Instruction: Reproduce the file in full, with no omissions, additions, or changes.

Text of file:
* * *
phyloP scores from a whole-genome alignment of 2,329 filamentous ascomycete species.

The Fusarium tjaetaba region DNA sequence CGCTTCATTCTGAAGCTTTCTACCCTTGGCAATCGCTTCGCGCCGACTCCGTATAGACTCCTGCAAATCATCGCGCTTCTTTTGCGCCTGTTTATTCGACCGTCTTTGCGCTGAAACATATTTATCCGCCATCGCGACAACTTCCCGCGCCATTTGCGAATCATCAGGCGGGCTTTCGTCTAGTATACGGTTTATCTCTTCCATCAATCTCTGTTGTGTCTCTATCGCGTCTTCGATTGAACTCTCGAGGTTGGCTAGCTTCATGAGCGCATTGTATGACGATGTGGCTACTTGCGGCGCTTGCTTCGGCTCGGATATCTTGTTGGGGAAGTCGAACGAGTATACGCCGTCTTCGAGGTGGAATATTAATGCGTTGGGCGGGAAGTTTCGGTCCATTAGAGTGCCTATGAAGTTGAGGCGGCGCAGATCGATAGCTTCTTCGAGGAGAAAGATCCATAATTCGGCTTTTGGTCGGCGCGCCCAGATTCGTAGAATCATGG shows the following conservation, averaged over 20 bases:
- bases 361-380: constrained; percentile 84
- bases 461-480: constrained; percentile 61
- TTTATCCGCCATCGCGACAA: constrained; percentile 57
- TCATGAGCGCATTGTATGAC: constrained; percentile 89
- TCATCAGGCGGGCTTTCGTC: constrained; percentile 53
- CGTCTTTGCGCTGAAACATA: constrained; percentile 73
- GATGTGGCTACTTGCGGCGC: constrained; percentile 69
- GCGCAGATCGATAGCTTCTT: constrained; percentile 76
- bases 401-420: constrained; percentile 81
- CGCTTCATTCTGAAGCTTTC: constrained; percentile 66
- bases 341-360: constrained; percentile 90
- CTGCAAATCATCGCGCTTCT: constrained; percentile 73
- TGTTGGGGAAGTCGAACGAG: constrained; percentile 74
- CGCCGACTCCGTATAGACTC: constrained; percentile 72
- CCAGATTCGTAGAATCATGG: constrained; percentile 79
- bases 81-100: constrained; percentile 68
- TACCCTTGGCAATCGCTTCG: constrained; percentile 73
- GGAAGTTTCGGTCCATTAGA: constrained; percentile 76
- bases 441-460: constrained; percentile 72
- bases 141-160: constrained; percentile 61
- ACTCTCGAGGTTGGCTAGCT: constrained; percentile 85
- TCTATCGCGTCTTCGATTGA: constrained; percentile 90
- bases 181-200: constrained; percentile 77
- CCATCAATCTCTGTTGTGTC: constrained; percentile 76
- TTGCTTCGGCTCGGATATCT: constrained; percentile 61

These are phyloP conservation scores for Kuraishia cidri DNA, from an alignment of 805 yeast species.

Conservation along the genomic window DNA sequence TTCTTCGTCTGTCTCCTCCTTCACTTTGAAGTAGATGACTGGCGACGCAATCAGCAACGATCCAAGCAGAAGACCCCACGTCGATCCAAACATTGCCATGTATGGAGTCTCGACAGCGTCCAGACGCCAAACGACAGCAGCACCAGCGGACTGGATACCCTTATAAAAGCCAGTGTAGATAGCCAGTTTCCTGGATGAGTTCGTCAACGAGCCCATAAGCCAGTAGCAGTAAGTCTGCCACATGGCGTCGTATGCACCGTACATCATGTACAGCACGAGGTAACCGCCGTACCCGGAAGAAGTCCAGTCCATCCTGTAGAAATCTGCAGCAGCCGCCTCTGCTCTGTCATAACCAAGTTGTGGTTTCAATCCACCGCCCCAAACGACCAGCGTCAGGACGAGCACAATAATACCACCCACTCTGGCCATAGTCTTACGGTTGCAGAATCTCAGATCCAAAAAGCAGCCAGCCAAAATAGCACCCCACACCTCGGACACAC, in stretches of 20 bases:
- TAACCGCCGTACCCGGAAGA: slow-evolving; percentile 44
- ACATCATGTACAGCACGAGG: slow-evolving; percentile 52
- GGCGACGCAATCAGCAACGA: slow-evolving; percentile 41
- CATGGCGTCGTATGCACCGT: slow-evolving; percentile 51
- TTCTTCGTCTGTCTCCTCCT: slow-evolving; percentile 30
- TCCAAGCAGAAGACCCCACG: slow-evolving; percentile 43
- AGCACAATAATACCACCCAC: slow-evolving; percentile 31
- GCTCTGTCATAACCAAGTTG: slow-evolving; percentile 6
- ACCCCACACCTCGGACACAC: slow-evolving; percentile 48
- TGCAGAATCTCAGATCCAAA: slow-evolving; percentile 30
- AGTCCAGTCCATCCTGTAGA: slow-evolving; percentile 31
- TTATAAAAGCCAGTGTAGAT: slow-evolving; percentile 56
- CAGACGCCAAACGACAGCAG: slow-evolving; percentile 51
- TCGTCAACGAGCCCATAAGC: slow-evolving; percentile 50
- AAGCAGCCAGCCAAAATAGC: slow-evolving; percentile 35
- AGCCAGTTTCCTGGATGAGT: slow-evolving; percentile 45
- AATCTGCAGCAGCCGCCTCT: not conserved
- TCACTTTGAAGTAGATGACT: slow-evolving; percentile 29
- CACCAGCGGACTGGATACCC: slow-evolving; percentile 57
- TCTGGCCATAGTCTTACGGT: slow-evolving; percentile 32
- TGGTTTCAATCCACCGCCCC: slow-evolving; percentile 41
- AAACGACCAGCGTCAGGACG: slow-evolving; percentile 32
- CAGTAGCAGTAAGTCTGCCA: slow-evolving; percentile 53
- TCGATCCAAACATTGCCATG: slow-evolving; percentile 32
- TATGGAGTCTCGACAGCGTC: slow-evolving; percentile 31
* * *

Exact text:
phyloP scores from a whole-genome alignment of 2,329 filamentous ascomycete species.

The Fusarium tjaetaba region DNA sequence CGCTTCATTCTGAAGCTTTCTACCCTTGGCAATCGCTTCGCGCCGACTCCGTATAGACTCCTGCAAATCATCGCGCTTCTTTTGCGCCTGTTTATTCGACCGTCTTTGCGCTGAAACATATTTATCCGCCATCGCGACAACTTCCCGCGCCATTTGCGAATCATCAGGCGGGCTTTCGTCTAGTATACGGTTTATCTCTTCCATCAATCTCTGTTGTGTCTCTATCGCGTCTTCGATTGAACTCTCGAGGTTGGCTAGCTTCATGAGCGCATTGTATGACGATGTGGCTACTTGCGGCGCTTGCTTCGGCTCGGATATCTTGTTGGGGAAGTCGAACGAGTATACGCCGTCTTCGAGGTGGAATATTAATGCGTTGGGCGGGAAGTTTCGGTCCATTAGAGTGCCTATGAAGTTGAGGCGGCGCAGATCGATAGCTTCTTCGAGGAGAAAGATCCATAATTCGGCTTTTGGTCGGCGCGCCCAGATTCGTAGAATCATGG shows the following conservation, averaged over 20 bases:
- bases 361-380: constrained; percentile 84
- bases 461-480: constrained; percentile 61
- TTTATCCGCCATCGCGACAA: constrained; percentile 57
- TCATGAGCGCATTGTATGAC: constrained; percentile 89
- TCATCAGGCGGGCTTTCGTC: constrained; percentile 53
- CGTCTTTGCGCTGAAACATA: constrained; percentile 73
- GATGTGGCTACTTGCGGCGC: constrained; percentile 69
- GCGCAGATCGATAGCTTCTT: constrained; percentile 76
- bases 401-420: constrained; percentile 81
- CGCTTCATTCTGAAGCTTTC: constrained; percentile 66
- bases 341-360: constrained; percentile 90
- CTGCAAATCATCGCGCTTCT: constrained; percentile 73
- TGTTGGGGAAGTCGAACGAG: constrained; percentile 74
- CGCCGACTCCGTATAGACTC: constrained; percentile 72
- CCAGATTCGTAGAATCATGG: constrained; percentile 79
- bases 81-100: constrained; percentile 68
- TACCCTTGGCAATCGCTTCG: constrained; percentile 73
- GGAAGTTTCGGTCCATTAGA: constrained; percentile 76
- bases 441-460: constrained; percentile 72
- bases 141-160: constrained; percentile 61
- ACTCTCGAGGTTGGCTAGCT: constrained; percentile 85
- TCTATCGCGTCTTCGATTGA: constrained; percentile 90
- bases 181-200: constrained; percentile 77
- CCATCAATCTCTGTTGTGTC: constrained; percentile 76
- TTGCTTCGGCTCGGATATCT: constrained; percentile 61

These are phyloP conservation scores for Kuraishia cidri DNA, from an alignment of 805 yeast species.

Conservation along the genomic window DNA sequence TTCTTCGTCTGTCTCCTCCTTCACTTTGAAGTAGATGACTGGCGACGCAATCAGCAACGATCCAAGCAGAAGACCCCACGTCGATCCAAACATTGCCATGTATGGAGTCTCGACAGCGTCCAGACGCCAAACGACAGCAGCACCAGCGGACTGGATACCCTTATAAAAGCCAGTGTAGATAGCCAGTTTCCTGGATGAGTTCGTCAACGAGCCCATAAGCCAGTAGCAGTAAGTCTGCCACATGGCGTCGTATGCACCGTACATCATGTACAGCACGAGGTAACCGCCGTACCCGGAAGAAGTCCAGTCCATCCTGTAGAAATCTGCAGCAGCCGCCTCTGCTCTGTCATAACCAAGTTGTGGTTTCAATCCACCGCCCCAAACGACCAGCGTCAGGACGAGCACAATAATACCACCCACTCTGGCCATAGTCTTACGGTTGCAGAATCTCAGATCCAAAAAGCAGCCAGCCAAAATAGCACCCCACACCTCGGACACAC, in stretches of 20 bases:
- TAACCGCCGTACCCGGAAGA: slow-evolving; percentile 44
- ACATCATGTACAGCACGAGG: slow-evolving; percentile 52
- GGCGACGCAATCAGCAACGA: slow-evolving; percentile 41
- CATGGCGTCGTATGCACCGT: slow-evolving; percentile 51
- TTCTTCGTCTGTCTCCTCCT: slow-evolving; percentile 30
- TCCAAGCAGAAGACCCCACG: slow-evolving; percentile 43
- AGCACAATAATACCACCCAC: slow-evolving; percentile 31
- GCTCTGTCATAACCAAGTTG: slow-evolving; percentile 6
- ACCCCACACCTCGGACACAC: slow-evolving; percentile 48
- TGCAGAATCTCAGATCCAAA: slow-evolving; percentile 30
- AGTCCAGTCCATCCTGTAGA: slow-evolving; percentile 31
- TTATAAAAGCCAGTGTAGAT: slow-evolving; percentile 56
- CAGACGCCAAACGACAGCAG: slow-evolving; percentile 51
- TCGTCAACGAGCCCATAAGC: slow-evolving; percentile 50
- AAGCAGCCAGCCAAAATAGC: slow-evolving; percentile 35
- AGCCAGTTTCCTGGATGAGT: slow-evolving; percentile 45
- AATCTGCAGCAGCCGCCTCT: not conserved
- TCACTTTGAAGTAGATGACT: slow-evolving; percentile 29
- CACCAGCGGACTGGATACCC: slow-evolving; percentile 57
- TCTGGCCATAGTCTTACGGT: slow-evolving; percentile 32
- TGGTTTCAATCCACCGCCCC: slow-evolving; percentile 41
- AAACGACCAGCGTCAGGACG: slow-evolving; percentile 32
- CAGTAGCAGTAAGTCTGCCA: slow-evolving; percentile 53
- TCGATCCAAACATTGCCATG: slow-evolving; percentile 32
- TATGGAGTCTCGACAGCGTC: slow-evolving; percentile 31